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Mark Divver | The Providence Journal | March 30, 2019

2019 NCAA men's hockey tournament preview: Providence, Minnesota State meet in defensive clash

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PROVIDENCE — Expect goals to be hard to come by when two of the top defensive teams in the country collide in the NCAA East Regional on Saturday afternoon at the Dunkin' Donuts Center.

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Top-seed Minnesota State is third in the nation in fewest goals allowed, while fourth-seed Providence College is tied for sixth. The Mavericks' goalie, freshman Dryden McKay, has a goals-against average of 1.65 and a save percentage of .931. Friar senior Hayden Hawkey's goals-against average is 1.89 with a .919 save percentage.

So, will it be a race to three goals?

"We've talked about that amongst our staff," Minnesota State coach Mike Hastings said after the Mavericks practiced at The Dunk on Friday.

"What do I think? I think they're good. Their top two lines are good on both ends of the rink. They produce consistently, whether it's 5-on-5 or on the power play."

PC coach Nate Leaman said Saturday's winner might not need three goals.

"Both teams are in the top (six) in the country defensively. It could end up a 1-0 or 2-1 game. I haven't thought about a magic number, I just think it's going to be a grind-'em-out game," he said.

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Leaman's team is well-rested. After an upset loss to Boston College in the first round of the Hockey East playoffs, the Friars sat last weekend and sweated out tournament results around the country before their at-large bid was announced.

The silver lining to the time off is that some banged-up PC skaters had a chance to get healthy.

"It you talk to a lot of people that have been in that position in the NCAA Tournament over time, some of them have said (that time off is) a blessing, not a curse. We'll have our hands full," said Hastings.

The Minnesota State coach, who saw PC in person at UMass in November while scouting for the World Junior Championship (he was head coach of the U.S. team), has a healthy respect for the Friars.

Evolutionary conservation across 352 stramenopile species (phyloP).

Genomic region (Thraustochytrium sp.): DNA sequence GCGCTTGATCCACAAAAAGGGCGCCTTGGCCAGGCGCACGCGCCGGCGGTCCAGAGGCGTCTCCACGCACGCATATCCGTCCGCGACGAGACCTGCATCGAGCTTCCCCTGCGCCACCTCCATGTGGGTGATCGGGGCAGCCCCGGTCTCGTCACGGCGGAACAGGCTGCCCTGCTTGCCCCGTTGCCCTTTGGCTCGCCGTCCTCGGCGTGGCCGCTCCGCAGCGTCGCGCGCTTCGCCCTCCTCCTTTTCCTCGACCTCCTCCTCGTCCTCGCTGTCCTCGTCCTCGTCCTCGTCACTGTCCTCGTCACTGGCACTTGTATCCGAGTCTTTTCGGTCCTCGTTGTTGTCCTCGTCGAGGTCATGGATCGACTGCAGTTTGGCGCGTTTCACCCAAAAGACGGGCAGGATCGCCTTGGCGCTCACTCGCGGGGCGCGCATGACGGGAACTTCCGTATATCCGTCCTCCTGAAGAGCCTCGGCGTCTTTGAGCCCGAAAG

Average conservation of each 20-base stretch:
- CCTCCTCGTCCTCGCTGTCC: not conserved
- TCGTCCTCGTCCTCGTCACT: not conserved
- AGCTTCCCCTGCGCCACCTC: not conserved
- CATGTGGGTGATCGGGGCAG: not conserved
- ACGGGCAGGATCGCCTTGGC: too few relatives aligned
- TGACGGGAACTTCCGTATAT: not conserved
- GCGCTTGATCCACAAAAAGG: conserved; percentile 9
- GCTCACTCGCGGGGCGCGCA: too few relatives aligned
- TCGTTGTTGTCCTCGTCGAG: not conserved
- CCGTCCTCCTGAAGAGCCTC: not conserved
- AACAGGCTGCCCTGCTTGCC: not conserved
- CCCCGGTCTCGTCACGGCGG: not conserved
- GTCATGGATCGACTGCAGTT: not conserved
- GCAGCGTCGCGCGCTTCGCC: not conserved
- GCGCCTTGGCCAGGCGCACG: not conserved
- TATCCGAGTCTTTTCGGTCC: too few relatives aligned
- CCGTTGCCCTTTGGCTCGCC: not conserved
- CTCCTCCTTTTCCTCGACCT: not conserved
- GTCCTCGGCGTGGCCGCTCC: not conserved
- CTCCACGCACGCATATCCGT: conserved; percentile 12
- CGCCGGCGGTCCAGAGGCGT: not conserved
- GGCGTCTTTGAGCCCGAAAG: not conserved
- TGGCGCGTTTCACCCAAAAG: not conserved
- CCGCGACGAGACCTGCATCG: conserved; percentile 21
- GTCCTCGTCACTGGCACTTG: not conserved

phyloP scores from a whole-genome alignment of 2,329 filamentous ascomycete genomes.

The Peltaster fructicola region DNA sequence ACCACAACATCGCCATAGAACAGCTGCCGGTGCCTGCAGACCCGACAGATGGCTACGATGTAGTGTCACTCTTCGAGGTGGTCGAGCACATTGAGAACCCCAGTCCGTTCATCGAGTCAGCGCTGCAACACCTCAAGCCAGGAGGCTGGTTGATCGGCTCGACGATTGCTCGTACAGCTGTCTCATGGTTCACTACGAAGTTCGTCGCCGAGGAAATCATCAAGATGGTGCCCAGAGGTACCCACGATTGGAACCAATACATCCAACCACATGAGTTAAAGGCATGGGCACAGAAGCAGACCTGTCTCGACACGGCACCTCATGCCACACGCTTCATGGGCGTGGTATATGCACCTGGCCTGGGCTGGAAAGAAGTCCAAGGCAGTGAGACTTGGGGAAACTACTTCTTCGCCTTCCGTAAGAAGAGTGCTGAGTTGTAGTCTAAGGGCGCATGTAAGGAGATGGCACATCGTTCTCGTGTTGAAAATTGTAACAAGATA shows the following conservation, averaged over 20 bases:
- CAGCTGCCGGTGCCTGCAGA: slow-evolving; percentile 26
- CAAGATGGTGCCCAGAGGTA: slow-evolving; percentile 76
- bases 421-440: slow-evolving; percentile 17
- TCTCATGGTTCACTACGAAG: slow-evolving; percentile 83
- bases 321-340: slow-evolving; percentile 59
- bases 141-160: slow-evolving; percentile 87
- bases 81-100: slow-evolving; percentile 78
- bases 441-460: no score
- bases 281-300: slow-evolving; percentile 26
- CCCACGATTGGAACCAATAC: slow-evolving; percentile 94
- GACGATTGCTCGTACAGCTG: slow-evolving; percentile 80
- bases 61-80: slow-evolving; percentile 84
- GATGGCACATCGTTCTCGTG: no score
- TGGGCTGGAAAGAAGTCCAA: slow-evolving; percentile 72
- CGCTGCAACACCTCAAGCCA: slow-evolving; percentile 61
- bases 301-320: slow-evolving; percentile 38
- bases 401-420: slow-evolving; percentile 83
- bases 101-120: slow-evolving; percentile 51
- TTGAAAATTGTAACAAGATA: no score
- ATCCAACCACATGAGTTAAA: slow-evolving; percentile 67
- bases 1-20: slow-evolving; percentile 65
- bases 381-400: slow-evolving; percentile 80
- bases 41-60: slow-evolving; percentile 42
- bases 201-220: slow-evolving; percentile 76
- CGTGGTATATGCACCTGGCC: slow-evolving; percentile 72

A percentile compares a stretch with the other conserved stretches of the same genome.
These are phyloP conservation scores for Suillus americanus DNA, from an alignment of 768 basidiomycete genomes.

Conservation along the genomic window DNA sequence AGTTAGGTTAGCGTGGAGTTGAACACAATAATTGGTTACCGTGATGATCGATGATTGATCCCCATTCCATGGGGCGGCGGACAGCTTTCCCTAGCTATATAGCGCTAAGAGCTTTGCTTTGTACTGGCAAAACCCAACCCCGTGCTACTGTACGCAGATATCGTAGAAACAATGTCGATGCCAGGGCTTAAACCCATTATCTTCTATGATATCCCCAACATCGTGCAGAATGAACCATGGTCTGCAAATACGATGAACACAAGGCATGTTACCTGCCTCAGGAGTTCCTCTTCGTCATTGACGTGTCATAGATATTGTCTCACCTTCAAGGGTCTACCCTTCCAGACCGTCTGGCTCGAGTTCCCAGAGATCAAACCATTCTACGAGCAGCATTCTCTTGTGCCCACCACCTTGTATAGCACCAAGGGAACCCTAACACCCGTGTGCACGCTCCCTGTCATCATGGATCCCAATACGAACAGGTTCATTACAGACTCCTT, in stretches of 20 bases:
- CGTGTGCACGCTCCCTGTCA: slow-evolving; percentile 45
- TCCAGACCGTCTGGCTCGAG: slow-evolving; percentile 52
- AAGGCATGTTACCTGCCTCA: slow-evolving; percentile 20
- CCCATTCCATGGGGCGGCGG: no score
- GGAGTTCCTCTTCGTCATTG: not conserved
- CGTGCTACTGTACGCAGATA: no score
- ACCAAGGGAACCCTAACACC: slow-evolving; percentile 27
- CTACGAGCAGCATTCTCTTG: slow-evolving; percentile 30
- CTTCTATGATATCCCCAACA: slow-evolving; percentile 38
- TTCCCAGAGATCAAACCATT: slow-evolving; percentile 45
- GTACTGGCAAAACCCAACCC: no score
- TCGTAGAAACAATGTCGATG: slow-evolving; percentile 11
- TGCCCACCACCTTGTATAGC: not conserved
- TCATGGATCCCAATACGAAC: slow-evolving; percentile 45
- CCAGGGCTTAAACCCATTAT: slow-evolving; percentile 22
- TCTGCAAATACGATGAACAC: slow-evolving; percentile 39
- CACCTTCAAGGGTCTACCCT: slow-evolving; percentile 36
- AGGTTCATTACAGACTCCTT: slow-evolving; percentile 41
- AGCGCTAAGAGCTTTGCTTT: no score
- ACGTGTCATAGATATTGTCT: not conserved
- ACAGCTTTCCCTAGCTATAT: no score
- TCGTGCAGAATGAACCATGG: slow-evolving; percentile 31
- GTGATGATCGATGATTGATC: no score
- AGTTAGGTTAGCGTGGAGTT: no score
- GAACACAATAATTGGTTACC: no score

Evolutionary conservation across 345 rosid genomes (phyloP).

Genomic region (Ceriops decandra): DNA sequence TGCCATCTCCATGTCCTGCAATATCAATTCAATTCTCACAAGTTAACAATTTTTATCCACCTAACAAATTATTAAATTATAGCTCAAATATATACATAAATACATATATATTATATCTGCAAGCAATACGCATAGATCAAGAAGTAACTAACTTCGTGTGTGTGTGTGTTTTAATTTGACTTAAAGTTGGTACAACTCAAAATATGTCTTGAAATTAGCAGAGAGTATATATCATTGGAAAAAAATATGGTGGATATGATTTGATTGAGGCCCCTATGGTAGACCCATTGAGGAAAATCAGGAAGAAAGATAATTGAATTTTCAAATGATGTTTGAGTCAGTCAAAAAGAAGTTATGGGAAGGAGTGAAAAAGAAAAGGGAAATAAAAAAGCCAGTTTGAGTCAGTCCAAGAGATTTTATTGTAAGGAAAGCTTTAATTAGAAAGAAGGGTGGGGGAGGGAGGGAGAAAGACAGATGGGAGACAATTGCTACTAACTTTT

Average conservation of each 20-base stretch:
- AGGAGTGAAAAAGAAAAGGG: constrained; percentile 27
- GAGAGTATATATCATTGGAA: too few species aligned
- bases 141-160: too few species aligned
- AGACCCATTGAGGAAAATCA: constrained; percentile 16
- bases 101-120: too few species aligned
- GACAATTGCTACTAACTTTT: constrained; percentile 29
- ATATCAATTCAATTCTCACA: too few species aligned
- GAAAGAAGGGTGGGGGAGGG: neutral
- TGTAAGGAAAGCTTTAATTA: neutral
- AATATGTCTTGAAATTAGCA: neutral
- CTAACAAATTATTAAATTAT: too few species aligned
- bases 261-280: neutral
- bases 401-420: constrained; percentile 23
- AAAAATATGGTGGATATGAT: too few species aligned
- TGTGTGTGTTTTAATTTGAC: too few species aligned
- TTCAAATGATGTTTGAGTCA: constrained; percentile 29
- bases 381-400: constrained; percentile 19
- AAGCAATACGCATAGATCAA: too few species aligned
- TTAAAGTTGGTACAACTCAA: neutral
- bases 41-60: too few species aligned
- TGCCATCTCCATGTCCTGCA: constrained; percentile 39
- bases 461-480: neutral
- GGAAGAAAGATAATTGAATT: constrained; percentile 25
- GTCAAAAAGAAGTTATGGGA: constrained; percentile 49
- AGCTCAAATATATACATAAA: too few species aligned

"From top to bottom, their depth comes off the paper. They're big. They're heavy. I think they look a lot like us, but I think they're a little bigger," Hastings said.There's no question that Minnesota State is a formidable opponent. The Mavericks are one of the oldest teams in the country, with four players born in 1994 and seven born in 1995. At 32-7-2, they lead the NCAA in wins. They are 18-2-1 since the first of the year. And they've won seven in a row.

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On the flip side, they are 1-3-1 against teams that are in the NCAA Tournament, compared to PC's 4-4-1. The only win was their miraculous comeback victory over Bowling Green in the WCHA championship game last Saturday. The program has never won a Division I NCAA Tournament game.

"I know they're hard and heavy and they're really fast," said Jacob Bryson, one of PC's captains. "They're kind of an older group and they play pretty consistently well. I would compare them to Clarkson," which PC edged, 1-0, in the East Regional in Bridgeport last March.

"I expect it to be a heavy game at times. I think momentum will be big," said Leaman.

"Hopefully we can take the pain of that BC series and turn it into a little chip on our shoulder and a second life," he said.

This is the third time in five years that PC has played in the East Regional in Providence -- all of them hosted by Brown University. The Dunk isn't PC's home rink, but the NCAA's decision to keep PC in its home city to boost attendance irks some people in college hockey.

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"The fact of the matter is what makes these sites go is selling tickets," said Leaman. "So if they don't put (Providence College) here, and they don't get a good fan turnout, I don't know how many more years The Dunk is going to bid on it or Brown will bid on it, because they do have to return something to the NCAA. So we think it's great. We're very fortunate to be here. We just hope that they continue to have it here."

In the second game on Saturday at The Dunk, Northeastern and Cornell are scheduled to face off at 4:30 p.m.

The winners will play on Sunday at 4 with a trip to the Frozen Four on the line.

This article is written by Mark Divver from The Providence Journal and was legally licensed via the Tribune Content Agency through the NewsCred publisher network. Please direct all licensing questions to

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